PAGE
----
What is Tenacity, Really?
(Note: This post is written in conjunction with my May 11th Facebook Live which can be found by clicking the link.)
Recent events and my current lifestyle had convinced me I lacked a key component for success. That component is tenacity. Dictionary.com defines tenacity as:
1.the quality of being tenacious, or of holding fast; persistence:
the amazing tenacity of rumors.
2.the quality of retaining something:
the tenacity of memory.
3. the quality or property of holding together firmly:
testing the tenacity of the old book’s binding.
As a result, I’ve been holding myself back from finishing projects or propelling my business to the next level. In short, I had succumbed to a mentality of lack and though I wasn’t consciously shooting myself in the foot, my internal beliefs were doing it for me. And the culprit was a program which was meant to build me up, not tear me down. Don’t get me wrong, I’m sure the writers of Winning the Game of Money did not intend to give me another limiting belief, but then, the majority of their members are a lot closer to their childhood years than I.
A Constant Internal Battle to Undermine Our Tenacity
One of the modules asks the listener to think of a time during their childhood when they were tenacious. I’m sure there were times I was, but holy crap! My childhood was decades ago! I’m hard-pressed to remember things that happened yesterday, much less 45 or 50 years ago! And yet, my mind latched onto the idea that I lacked tenacity like a drowning man clings to a buoyant object. My mind, it turns out, liked the idea of having an excuse for not succeeding.
The rest of me, however, wanted more. It took a while for that part of me to fight its way back to the top of the hill but ultimately, it did. The part of me that wants to succeed; wants to help other people succeed is one tenacious little beast. Once it achieved superiority over the many facets of my personality, it sent a veritable flood of instances where I was both tenacious and persistent in my pursuit of success. Certainly, none of those instances dated back to the less retrievable portions of my history known as “childhood”, but in my opinion, the memories were far stronger than any immature pursuits of a favored toy or some such thing.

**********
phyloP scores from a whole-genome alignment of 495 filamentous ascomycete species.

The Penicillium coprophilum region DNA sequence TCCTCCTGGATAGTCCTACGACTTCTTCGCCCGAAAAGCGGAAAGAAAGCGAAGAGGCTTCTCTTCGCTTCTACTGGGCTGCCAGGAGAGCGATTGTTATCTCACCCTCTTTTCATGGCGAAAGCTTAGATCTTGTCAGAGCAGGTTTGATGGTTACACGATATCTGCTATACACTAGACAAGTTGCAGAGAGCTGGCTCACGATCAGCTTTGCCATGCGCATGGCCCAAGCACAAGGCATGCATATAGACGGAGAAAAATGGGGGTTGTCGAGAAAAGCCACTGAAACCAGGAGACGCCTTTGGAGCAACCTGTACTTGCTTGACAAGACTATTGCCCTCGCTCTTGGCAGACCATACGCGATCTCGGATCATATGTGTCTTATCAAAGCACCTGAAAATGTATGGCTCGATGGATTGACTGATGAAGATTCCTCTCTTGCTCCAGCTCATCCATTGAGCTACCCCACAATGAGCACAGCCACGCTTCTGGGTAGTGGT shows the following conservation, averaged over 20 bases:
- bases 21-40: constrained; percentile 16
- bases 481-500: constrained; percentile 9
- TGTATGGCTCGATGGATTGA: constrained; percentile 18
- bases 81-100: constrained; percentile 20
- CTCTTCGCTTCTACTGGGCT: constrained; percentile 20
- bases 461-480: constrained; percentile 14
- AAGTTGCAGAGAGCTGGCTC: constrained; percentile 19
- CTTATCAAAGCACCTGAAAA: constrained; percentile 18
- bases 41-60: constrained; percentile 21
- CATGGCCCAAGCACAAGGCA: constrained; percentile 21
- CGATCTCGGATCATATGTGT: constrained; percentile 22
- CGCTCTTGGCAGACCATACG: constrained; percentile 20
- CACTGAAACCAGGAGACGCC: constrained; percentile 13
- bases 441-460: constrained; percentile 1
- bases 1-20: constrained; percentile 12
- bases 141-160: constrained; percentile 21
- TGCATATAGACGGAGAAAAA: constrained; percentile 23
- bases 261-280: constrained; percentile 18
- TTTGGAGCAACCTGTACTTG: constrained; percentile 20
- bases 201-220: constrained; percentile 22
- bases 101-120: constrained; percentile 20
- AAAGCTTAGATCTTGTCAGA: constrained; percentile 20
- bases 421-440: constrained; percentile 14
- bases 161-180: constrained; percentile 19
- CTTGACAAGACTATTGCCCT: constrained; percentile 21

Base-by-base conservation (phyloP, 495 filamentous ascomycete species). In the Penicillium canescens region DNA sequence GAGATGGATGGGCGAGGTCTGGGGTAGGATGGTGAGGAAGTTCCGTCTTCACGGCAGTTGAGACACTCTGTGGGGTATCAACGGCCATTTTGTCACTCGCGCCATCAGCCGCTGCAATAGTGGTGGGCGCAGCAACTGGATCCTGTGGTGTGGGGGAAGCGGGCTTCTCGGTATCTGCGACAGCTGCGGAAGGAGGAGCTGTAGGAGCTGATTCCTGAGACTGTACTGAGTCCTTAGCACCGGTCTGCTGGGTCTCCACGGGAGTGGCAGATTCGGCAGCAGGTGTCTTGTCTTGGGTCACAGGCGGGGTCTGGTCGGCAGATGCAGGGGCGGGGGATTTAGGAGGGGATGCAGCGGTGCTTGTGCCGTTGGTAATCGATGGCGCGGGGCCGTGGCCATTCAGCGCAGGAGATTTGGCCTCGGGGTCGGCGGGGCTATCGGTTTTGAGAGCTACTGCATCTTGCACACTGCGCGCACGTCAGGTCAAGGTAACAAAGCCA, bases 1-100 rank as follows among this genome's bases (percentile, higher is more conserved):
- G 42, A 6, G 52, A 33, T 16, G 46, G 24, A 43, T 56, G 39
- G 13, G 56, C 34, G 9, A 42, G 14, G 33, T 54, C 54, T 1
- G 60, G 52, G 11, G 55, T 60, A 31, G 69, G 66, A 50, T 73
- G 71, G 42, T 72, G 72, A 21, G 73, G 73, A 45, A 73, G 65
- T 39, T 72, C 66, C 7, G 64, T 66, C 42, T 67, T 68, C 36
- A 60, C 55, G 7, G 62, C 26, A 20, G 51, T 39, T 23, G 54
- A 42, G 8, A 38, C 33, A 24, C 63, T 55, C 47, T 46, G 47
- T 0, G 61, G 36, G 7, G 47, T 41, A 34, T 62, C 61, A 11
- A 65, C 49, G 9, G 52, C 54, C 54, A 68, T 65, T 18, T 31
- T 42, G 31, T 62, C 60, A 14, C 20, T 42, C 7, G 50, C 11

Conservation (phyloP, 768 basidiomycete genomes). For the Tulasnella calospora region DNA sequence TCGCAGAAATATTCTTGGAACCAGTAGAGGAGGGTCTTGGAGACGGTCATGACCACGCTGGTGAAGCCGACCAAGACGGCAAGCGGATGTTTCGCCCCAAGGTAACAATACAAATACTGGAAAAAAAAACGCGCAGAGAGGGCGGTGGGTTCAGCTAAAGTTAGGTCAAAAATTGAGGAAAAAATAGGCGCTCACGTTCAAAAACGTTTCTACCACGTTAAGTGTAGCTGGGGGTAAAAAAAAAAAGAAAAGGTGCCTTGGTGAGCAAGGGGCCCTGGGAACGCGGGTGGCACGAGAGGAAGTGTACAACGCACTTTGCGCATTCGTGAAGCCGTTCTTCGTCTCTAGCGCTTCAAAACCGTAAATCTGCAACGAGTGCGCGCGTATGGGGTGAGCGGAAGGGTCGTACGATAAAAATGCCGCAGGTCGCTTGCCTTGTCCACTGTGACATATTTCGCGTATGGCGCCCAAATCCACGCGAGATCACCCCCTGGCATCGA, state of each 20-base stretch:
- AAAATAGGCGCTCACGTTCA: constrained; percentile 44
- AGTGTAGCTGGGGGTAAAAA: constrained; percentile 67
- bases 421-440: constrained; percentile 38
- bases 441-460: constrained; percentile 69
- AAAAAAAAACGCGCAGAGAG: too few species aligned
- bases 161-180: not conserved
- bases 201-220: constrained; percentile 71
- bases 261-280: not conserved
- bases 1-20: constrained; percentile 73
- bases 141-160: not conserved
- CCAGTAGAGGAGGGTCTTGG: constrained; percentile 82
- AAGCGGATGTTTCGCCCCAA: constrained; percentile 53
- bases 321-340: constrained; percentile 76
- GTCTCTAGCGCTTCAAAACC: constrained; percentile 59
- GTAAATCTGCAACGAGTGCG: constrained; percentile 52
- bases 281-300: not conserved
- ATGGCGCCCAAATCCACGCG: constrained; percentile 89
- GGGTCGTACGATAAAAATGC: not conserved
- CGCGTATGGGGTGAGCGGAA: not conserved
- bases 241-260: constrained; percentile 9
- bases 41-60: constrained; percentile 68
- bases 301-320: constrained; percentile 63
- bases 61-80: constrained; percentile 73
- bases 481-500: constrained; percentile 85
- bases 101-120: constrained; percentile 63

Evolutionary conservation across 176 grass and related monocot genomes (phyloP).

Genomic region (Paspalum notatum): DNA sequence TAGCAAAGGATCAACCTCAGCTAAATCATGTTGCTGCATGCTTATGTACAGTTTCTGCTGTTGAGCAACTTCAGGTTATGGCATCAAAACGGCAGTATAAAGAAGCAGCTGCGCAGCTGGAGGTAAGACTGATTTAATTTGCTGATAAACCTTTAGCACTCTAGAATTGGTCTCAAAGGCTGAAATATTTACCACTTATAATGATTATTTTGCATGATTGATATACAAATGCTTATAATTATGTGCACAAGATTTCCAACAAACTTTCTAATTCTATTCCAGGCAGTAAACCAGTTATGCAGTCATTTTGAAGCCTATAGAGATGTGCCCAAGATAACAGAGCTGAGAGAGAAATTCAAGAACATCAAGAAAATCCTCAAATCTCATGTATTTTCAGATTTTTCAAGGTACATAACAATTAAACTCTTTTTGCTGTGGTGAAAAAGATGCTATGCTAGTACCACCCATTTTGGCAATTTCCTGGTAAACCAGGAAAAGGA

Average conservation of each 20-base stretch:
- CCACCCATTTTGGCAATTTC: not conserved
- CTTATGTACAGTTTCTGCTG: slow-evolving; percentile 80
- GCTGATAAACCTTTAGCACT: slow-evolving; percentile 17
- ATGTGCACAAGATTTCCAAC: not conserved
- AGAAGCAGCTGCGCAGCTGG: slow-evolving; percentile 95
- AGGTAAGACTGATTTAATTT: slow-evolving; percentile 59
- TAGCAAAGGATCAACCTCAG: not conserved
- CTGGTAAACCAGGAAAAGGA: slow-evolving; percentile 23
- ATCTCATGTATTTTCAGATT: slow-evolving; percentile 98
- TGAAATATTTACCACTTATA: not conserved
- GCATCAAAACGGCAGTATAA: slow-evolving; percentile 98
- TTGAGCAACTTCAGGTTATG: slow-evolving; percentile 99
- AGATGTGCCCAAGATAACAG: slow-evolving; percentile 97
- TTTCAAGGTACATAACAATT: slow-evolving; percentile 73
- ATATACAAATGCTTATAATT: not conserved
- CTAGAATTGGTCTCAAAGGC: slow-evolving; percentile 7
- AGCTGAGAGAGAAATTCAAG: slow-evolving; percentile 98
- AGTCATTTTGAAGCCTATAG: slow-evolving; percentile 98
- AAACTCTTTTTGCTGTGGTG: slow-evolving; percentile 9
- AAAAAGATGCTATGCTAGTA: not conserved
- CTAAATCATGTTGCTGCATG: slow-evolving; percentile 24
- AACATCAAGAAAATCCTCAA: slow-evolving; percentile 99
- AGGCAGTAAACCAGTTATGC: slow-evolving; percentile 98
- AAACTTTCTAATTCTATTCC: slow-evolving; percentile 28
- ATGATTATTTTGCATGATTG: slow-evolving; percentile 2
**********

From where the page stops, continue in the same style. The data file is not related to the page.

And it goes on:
My tenacity has tended to exert itself more in two distinct places: survival and the greater good. I realize the latter seems like personal aggrandizement, but hear me out.
Having the Tenacity to Pursue Something When the Odds Are Stacked Against You
There have been a few cases in my life when a person or corporation tried to take advantage of me or sweep my concerns under the table. Had I allowed them to succeed, I believe I would have given them permission to do so to another poor, unsuspecting soul. Thus, I spent over a year fighting with GM over an unfixable problem with my 1998 Chevy Malibu. My tenacity was fueled by a call between GM and the Better Business Bureau in which the GM representative claimed that to them, steering was not a safety issue. To add insult to injury, the BBB found in favor of GM! I can’t be blamed for finding the whole thing distinctly…well, stinky.
Needless to say, I took advantage of my right to appeal as well as my right to involve the General Manager for the dealerships in the area. I fought through the frustration, the bureaucracy, and the outright nastiness of the service manager at the dealership in my town, ultimately getting a check for all of my payments including interest, less a small amount of depreciation for the period of time before I noticed the problem. The service manager earned at least two severe reprimands from the GM given the distinct alteration in his behavior when he handed me the check. My hope is that he was either removed from the position entirely or learned to treat customers, and especially female customers with more attention to the “service” than the “manager” in his title.